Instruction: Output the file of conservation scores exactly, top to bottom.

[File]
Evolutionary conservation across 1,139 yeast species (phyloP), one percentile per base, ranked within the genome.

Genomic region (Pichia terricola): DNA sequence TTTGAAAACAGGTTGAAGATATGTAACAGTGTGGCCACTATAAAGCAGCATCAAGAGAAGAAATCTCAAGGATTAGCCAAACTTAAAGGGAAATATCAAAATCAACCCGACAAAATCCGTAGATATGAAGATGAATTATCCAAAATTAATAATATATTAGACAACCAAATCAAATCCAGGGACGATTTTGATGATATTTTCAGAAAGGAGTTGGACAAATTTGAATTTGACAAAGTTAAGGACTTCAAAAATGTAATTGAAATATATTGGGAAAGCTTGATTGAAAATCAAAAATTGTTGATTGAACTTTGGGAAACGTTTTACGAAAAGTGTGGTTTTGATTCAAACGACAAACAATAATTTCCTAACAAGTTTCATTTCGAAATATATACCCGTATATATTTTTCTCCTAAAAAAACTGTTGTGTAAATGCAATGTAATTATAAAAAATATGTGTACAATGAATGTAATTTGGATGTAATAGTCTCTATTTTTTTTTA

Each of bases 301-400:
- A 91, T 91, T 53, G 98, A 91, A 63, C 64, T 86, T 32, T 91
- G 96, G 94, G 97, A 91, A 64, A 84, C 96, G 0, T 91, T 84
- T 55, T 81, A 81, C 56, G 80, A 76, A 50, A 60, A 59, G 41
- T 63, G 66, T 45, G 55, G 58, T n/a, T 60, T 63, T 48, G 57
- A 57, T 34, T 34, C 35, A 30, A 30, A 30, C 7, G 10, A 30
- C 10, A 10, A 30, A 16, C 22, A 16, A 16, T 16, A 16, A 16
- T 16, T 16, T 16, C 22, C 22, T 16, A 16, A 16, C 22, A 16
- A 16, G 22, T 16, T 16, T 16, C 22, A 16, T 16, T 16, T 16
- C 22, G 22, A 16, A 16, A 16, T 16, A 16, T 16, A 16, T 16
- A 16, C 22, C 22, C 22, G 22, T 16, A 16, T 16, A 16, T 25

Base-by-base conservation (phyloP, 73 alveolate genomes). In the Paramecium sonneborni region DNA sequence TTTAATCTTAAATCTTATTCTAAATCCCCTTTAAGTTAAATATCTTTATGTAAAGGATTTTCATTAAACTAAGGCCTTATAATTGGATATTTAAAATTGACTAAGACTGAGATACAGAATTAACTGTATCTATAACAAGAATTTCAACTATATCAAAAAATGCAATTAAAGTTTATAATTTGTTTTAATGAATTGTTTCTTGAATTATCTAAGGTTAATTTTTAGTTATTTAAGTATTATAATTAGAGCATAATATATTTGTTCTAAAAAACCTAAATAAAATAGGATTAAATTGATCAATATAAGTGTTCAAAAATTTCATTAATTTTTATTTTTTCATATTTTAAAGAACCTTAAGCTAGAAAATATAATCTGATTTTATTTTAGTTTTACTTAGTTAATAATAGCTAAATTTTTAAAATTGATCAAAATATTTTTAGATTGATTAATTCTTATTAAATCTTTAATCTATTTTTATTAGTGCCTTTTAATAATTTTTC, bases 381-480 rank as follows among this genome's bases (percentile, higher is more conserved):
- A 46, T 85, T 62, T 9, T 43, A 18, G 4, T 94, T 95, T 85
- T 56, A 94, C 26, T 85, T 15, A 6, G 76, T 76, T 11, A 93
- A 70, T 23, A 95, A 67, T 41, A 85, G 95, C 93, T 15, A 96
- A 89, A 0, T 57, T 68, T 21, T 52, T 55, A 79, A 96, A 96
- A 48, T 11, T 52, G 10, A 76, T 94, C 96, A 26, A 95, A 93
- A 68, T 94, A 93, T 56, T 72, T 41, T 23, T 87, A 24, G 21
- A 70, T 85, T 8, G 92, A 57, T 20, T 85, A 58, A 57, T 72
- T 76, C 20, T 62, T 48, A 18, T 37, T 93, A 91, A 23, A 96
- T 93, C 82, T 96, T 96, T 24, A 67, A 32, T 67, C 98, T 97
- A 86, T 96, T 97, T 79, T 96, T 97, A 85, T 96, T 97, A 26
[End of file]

Evolutionary conservation across 1,139 yeast species (phyloP), one percentile per base, ranked within the genome.

Genomic region (Pichia terricola): DNA sequence TTTGAAAACAGGTTGAAGATATGTAACAGTGTGGCCACTATAAAGCAGCATCAAGAGAAGAAATCTCAAGGATTAGCCAAACTTAAAGGGAAATATCAAAATCAACCCGACAAAATCCGTAGATATGAAGATGAATTATCCAAAATTAATAATATATTAGACAACCAAATCAAATCCAGGGACGATTTTGATGATATTTTCAGAAAGGAGTTGGACAAATTTGAATTTGACAAAGTTAAGGACTTCAAAAATGTAATTGAAATATATTGGGAAAGCTTGATTGAAAATCAAAAATTGTTGATTGAACTTTGGGAAACGTTTTACGAAAAGTGTGGTTTTGATTCAAACGACAAACAATAATTTCCTAACAAGTTTCATTTCGAAATATATACCCGTATATATTTTTCTCCTAAAAAAACTGTTGTGTAAATGCAATGTAATTATAAAAAATATGTGTACAATGAATGTAATTTGGATGTAATAGTCTCTATTTTTTTTTA

Each of bases 301-400:
- A 91, T 91, T 53, G 98, A 91, A 63, C 64, T 86, T 32, T 91
- G 96, G 94, G 97, A 91, A 64, A 84, C 96, G 0, T 91, T 84
- T 55, T 81, A 81, C 56, G 80, A 76, A 50, A 60, A 59, G 41
- T 63, G 66, T 45, G 55, G 58, T n/a, T 60, T 63, T 48, G 57
- A 57, T 34, T 34, C 35, A 30, A 30, A 30, C 7, G 10, A 30
- C 10, A 10, A 30, A 16, C 22, A 16, A 16, T 16, A 16, A 16
- T 16, T 16, T 16, C 22, C 22, T 16, A 16, A 16, C 22, A 16
- A 16, G 22, T 16, T 16, T 16, C 22, A 16, T 16, T 16, T 16
- C 22, G 22, A 16, A 16, A 16, T 16, A 16, T 16, A 16, T 16
- A 16, C 22, C 22, C 22, G 22, T 16, A 16, T 16, A 16, T 25

Base-by-base conservation (phyloP, 73 alveolate genomes). In the Paramecium sonneborni region DNA sequence TTTAATCTTAAATCTTATTCTAAATCCCCTTTAAGTTAAATATCTTTATGTAAAGGATTTTCATTAAACTAAGGCCTTATAATTGGATATTTAAAATTGACTAAGACTGAGATACAGAATTAACTGTATCTATAACAAGAATTTCAACTATATCAAAAAATGCAATTAAAGTTTATAATTTGTTTTAATGAATTGTTTCTTGAATTATCTAAGGTTAATTTTTAGTTATTTAAGTATTATAATTAGAGCATAATATATTTGTTCTAAAAAACCTAAATAAAATAGGATTAAATTGATCAATATAAGTGTTCAAAAATTTCATTAATTTTTATTTTTTCATATTTTAAAGAACCTTAAGCTAGAAAATATAATCTGATTTTATTTTAGTTTTACTTAGTTAATAATAGCTAAATTTTTAAAATTGATCAAAATATTTTTAGATTGATTAATTCTTATTAAATCTTTAATCTATTTTTATTAGTGCCTTTTAATAATTTTTC, bases 381-480 rank as follows among this genome's bases (percentile, higher is more conserved):
- A 46, T 85, T 62, T 9, T 43, A 18, G 4, T 94, T 95, T 85
- T 56, A 94, C 26, T 85, T 15, A 6, G 76, T 76, T 11, A 93
- A 70, T 23, A 95, A 67, T 41, A 85, G 95, C 93, T 15, A 96
- A 89, A 0, T 57, T 68, T 21, T 52, T 55, A 79, A 96, A 96
- A 48, T 11, T 52, G 10, A 76, T 94, C 96, A 26, A 95, A 93
- A 68, T 94, A 93, T 56, T 72, T 41, T 23, T 87, A 24, G 21
- A 70, T 85, T 8, G 92, A 57, T 20, T 85, A 58, A 57, T 72
- T 76, C 20, T 62, T 48, A 18, T 37, T 93, A 91, A 23, A 96
- T 93, C 82, T 96, T 96, T 24, A 67, A 32, T 67, C 98, T 97
- A 86, T 96, T 97, T 79, T 96, T 97, A 85, T 96, T 97, A 26